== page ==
The Nebraska Court of Appeals Elaborates on what Evidence is Sufficient to Find Entitlement to Assessment of Loss of Earning Capacity

by | Aug 27, 2015

On August 25, 2015, the Nebraska Court of Appeals issued an opinion in Marshall v. FedEx Freight East, No. A-14-982 (Neb. Ct. App. Aug. 25, 2015). In Marshall, the claimant incurred a left hand injury which subsequently developed into complex regional pain syndrome (“CRPS”) which allegedly spread outside of claimant’s upper extremity. Upon reaching maximum medical improvement, claimant’s doctor assigned a 25% impairment rating to claimant’s left arm. Despite the fact that the claimant’s CRPS caused pain to radiate into his shoulder, neck, and right arm; no other impairment ratings were provided.

On appeal, the court’s decision centered on the determination of whether such an injury could properly be categorized as a “body-as-a-whole” injury given the lack of ratings other than to the arm. Specifically, the court focused on whether the medical evidence supported the lower court’s finding that the claimant sustained two (or more) scheduled member injuries. Although the only impairment rating provided was limited to Claimant’s left arm, the court held that there was enough medical evidence to support a finding that Claimant sustained permanent injuries to multiple scheduled members. In making this determination, the court looked to the physicians’ notes within the claimant’s medical records. These notes outlined additional injuries and loss of use to the right upper extremity (in addition to the impaired left arm). Accordingly, the court stated that “because the evidence in the record supports the compensation court’s finding that [Claimant’s] right arm as well as his left were permanently impaired by his CRPS, the court did not err in analyzing [Claimant’s] claim as a whole body injury . . . rather than a scheduled member injury”.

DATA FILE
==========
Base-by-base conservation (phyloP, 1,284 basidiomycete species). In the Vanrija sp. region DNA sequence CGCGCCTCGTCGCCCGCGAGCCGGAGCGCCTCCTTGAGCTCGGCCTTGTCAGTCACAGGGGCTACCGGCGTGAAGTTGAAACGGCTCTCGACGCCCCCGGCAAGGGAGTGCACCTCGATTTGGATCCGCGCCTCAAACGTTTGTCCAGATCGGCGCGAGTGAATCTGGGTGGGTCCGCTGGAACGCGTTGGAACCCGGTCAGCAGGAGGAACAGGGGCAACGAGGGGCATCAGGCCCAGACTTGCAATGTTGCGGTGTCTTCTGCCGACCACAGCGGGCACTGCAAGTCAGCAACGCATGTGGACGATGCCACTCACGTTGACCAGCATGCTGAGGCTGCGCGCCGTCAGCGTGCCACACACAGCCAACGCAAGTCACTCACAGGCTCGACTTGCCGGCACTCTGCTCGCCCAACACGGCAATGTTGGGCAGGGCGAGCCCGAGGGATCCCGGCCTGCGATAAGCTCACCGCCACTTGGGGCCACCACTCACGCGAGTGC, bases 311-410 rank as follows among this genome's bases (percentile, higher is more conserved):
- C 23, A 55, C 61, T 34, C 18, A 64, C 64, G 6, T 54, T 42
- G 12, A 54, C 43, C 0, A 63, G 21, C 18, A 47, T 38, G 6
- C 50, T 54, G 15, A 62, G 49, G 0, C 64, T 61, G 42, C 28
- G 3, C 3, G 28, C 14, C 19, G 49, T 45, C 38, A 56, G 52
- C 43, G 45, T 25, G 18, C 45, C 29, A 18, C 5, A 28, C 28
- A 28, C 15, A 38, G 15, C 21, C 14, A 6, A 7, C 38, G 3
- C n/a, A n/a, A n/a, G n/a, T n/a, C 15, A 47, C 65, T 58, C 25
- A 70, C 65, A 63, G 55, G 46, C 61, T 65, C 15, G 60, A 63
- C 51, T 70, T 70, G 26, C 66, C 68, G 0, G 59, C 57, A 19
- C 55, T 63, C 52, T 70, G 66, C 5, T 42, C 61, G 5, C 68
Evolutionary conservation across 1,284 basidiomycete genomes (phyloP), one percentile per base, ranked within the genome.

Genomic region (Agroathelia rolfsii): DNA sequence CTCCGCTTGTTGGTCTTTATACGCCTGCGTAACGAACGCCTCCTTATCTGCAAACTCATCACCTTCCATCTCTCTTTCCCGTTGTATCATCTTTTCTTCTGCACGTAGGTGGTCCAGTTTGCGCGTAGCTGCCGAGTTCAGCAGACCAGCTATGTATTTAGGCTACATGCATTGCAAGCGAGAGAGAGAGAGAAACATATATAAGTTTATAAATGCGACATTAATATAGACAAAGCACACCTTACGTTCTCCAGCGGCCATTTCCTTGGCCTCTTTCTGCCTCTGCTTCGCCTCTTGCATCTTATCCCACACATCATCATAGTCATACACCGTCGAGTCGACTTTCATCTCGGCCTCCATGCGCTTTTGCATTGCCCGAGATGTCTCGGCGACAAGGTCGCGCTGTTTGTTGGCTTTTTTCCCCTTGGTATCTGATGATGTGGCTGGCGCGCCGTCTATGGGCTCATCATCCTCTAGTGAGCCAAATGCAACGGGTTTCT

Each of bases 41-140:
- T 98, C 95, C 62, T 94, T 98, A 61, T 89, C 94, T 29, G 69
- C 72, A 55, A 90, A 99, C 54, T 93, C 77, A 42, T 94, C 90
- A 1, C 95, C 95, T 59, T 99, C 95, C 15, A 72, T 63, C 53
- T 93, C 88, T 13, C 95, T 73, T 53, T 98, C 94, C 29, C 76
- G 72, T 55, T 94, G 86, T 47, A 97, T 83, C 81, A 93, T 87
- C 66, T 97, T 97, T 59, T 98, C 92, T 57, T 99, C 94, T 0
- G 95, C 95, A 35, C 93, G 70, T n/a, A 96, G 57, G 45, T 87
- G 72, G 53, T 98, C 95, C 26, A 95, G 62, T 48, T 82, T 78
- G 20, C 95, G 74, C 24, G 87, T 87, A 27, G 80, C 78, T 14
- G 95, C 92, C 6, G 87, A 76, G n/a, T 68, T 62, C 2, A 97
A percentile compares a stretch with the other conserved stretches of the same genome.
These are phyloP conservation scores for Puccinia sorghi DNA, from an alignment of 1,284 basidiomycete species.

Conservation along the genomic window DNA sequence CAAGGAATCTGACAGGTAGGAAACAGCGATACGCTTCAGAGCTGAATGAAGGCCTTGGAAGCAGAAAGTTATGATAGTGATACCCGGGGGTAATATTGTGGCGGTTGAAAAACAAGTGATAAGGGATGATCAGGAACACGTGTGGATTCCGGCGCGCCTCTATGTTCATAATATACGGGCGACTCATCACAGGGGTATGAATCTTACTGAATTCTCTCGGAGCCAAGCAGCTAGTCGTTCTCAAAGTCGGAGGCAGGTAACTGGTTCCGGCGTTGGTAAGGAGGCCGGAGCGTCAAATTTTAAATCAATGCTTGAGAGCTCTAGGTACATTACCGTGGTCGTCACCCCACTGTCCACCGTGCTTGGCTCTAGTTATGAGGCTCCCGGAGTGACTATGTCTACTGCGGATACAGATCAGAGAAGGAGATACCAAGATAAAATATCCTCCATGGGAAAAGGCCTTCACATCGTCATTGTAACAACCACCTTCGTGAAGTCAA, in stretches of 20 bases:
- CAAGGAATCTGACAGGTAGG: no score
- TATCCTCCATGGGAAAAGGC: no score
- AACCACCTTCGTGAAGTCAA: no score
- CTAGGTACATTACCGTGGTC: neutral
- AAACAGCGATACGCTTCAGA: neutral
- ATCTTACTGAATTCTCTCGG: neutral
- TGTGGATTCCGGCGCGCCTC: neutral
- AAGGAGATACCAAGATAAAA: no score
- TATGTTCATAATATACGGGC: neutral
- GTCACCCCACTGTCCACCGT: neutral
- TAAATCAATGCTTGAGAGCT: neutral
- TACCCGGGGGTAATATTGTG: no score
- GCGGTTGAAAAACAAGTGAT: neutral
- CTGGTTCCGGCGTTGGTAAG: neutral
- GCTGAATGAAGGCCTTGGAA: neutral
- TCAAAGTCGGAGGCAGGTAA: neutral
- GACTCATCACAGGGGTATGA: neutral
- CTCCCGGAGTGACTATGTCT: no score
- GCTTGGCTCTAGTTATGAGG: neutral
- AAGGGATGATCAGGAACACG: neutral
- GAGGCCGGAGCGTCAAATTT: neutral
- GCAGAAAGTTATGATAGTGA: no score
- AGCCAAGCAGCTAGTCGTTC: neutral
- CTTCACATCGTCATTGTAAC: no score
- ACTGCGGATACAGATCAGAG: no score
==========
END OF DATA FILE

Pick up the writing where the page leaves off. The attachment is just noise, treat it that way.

The court also addressed the proper procedure for asserting a tax on costs and attorney’s fees in relation to a discovery violation. According to the court, the Workers’ Compensation Court has the authority to rule on such matters, but can only do so upon a separate motion seeking discovery sanctions—allowing the parties to “separately present evidence or argument.” Because Claimant’s counsel in Marshall merely requested such sanctions in his opening statement and made no separate motion for such, the lower court did not err in denying the costs and attorney’s fees.

For questions or additional information on this topic, please contact Nebraska Workers’ Compensation attorney Paul Barta at Feel free to call us at 402.475.1075.